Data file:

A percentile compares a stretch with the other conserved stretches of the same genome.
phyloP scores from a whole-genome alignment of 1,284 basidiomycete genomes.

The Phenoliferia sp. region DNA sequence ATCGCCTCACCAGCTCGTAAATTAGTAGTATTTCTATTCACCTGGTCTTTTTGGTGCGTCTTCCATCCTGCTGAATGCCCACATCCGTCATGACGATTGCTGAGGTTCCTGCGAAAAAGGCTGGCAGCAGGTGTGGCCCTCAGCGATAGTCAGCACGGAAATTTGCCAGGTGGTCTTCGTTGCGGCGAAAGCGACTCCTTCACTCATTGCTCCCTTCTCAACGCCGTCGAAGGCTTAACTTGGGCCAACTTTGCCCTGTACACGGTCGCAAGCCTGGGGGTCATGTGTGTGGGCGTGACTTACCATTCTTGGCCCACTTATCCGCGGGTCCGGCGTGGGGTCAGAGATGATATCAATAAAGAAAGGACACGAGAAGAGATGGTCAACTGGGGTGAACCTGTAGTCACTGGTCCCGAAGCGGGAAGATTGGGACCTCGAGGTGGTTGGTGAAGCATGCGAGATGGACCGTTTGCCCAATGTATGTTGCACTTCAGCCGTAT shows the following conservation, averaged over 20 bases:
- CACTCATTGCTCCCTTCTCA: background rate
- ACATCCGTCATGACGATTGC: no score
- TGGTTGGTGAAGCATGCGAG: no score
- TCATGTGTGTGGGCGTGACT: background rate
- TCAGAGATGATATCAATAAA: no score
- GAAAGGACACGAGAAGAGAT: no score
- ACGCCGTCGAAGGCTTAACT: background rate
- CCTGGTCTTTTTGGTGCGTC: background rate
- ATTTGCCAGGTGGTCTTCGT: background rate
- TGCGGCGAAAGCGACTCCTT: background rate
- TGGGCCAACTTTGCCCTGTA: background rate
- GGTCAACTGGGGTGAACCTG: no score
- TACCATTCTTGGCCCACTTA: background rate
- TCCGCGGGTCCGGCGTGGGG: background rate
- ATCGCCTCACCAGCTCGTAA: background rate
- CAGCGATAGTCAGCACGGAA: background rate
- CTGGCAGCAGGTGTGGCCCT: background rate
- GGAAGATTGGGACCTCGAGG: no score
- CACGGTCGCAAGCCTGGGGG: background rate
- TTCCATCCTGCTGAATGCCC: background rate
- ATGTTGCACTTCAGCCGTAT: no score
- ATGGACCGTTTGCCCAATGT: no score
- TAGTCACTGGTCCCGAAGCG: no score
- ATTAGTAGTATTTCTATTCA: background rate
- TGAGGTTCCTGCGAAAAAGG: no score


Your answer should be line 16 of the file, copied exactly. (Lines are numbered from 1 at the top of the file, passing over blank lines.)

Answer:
- TACCATTCTTGGCCCACTTA: background rate